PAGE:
Longstreet Catoosa Station image. Click for full size.
By David Tibbs, September 28, 2008
3. Longstreet Catoosa Station
Drawing of Longstreet at Catoosa Station
retire to the Chattanooga road."

During the next two days there were thousands of Confederate soldiers passing through Ringgold coming from Catoosa Station, they passed through the gap, through Ringgold and continued on the fight in the greaat Battle of Chickamauga.
 
Erected by Chickamauga Campaign Heritage Trail.
 
Marker series. This marker is included in the Chickamauga Campaign Heritage Trail marker series.
 
Location. 34° 54.379′ N, 85° 4.64′ W. Marker is in Ringgold, Georgia, in Catoosa County. Marker is at the intersection of Chattanooga Road (Route 41) and Catoosa Parkway, on the right when traveling north on Chattanooga Road. Touch for map. Marker is in this post office area: Ringgold GA 30736, United States of America.
 
Other nearby markers. At least 8 other markers are within 2 miles of this marker, measured as the crow flies. Stone Church (here, next to this marker); Trail of Tears Memorial (within shouting distance of this marker); Old Stone Presbyterian Church (within shouting distance of this marker); Old Federal Road (about 300 feet away, measured in a direct line); Cherokee Springs Confederate Hospital (approx. 0.9 miles
General Longstreet image. Click for full size.
By David Tibbs, September 28, 2008
4. General Longstreet
away); Catoosa Springs Confederate Hospitals (approx. 1.4 miles away); Confederate General Patrick Cleburne's Emancipation Proposal (approx. 1.5 miles away); General Patrick R. Cleburne Memorial (approx. 1.5 miles away). Touch for a list and map of all markers in Ringgold.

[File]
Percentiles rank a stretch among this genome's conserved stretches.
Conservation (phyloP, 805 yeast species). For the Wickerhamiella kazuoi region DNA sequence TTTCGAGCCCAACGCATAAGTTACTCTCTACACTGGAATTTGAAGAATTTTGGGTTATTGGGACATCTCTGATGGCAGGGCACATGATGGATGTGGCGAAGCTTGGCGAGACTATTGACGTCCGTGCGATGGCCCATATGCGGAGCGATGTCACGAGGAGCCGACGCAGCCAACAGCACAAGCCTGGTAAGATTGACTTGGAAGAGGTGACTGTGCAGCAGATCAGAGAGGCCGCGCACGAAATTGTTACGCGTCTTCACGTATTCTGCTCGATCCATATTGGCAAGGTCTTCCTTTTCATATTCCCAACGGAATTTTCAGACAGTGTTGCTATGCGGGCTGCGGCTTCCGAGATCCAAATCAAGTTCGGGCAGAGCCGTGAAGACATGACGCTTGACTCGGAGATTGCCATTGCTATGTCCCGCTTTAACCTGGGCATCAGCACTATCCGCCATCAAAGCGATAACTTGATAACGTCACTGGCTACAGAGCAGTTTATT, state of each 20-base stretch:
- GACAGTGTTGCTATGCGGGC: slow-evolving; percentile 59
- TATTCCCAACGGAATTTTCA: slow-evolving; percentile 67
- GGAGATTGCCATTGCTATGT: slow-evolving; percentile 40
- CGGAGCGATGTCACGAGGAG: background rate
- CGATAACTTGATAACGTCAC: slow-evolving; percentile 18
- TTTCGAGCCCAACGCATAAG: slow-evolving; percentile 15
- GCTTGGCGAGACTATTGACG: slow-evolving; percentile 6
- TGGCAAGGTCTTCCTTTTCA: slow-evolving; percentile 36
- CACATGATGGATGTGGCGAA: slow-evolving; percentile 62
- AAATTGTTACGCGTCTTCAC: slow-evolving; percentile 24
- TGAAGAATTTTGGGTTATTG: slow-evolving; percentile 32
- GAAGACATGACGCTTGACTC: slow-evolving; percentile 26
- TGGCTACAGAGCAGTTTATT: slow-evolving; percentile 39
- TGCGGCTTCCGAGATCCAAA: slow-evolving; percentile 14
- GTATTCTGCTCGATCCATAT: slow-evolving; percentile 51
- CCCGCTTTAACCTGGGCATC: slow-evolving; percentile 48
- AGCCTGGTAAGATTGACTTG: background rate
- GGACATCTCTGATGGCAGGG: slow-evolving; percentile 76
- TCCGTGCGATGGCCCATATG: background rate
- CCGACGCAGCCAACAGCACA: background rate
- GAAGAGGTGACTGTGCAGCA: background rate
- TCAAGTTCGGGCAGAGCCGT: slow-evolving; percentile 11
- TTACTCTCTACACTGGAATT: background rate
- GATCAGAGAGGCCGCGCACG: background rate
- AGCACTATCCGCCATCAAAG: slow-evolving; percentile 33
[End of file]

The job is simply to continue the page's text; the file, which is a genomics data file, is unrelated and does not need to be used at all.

More about this marker. Chickamauga Campaign Heritage Trail, Army of Tennessee site #16
 
Also see . . .  The official Chickamauga Campaign Trail Website. (Submitted on October 1, 2008, by David Tibbs of Resaca, Georgia.)
 
Categories. Churches, Etc.Railroads & StreetcarsWar, US Civil
 
Stone Church And Catoosa Station Marker image. Click for full size.
By David Tibbs, September 28, 2008
5. Stone Church And Catoosa Station Marker
Stone Church And Catoosa Station image. Click for full size.
By David Tibbs, September 28, 2008
6. Stone Church And Catoosa Station
Stone Church And Catoosa Station Rear View image. Click for full size.
By David Tibbs, September 28, 2008
7. Stone Church And Catoosa Station Rear View
Stone Church Looking Towards The Entrance image. Click for full size.
By David Tibbs, September 28, 2008
8. Stone Church Looking Towards The Entrance
Stone Church Pulpit image. Click for full size.
By David Tibbs, September 28, 2008
9. Stone Church Pulpit
 
 
Credits. This page was last revised on June 16, 2016. This page originally submitted on October 1, 2008, by David Tibbs of Resaca, Georgia. This page has been viewed 2,389 times since then and 65 times this year. Last updated on October 10, 2008, by David Tibbs of Resaca, Georgia. Photos:   1, 2, 3, 4, 5, 6, 7, 8, 9. submitted on October 1, 2008, by David Tibbs of Resaca, Georgia. • Kevin W. was the editor who published this page.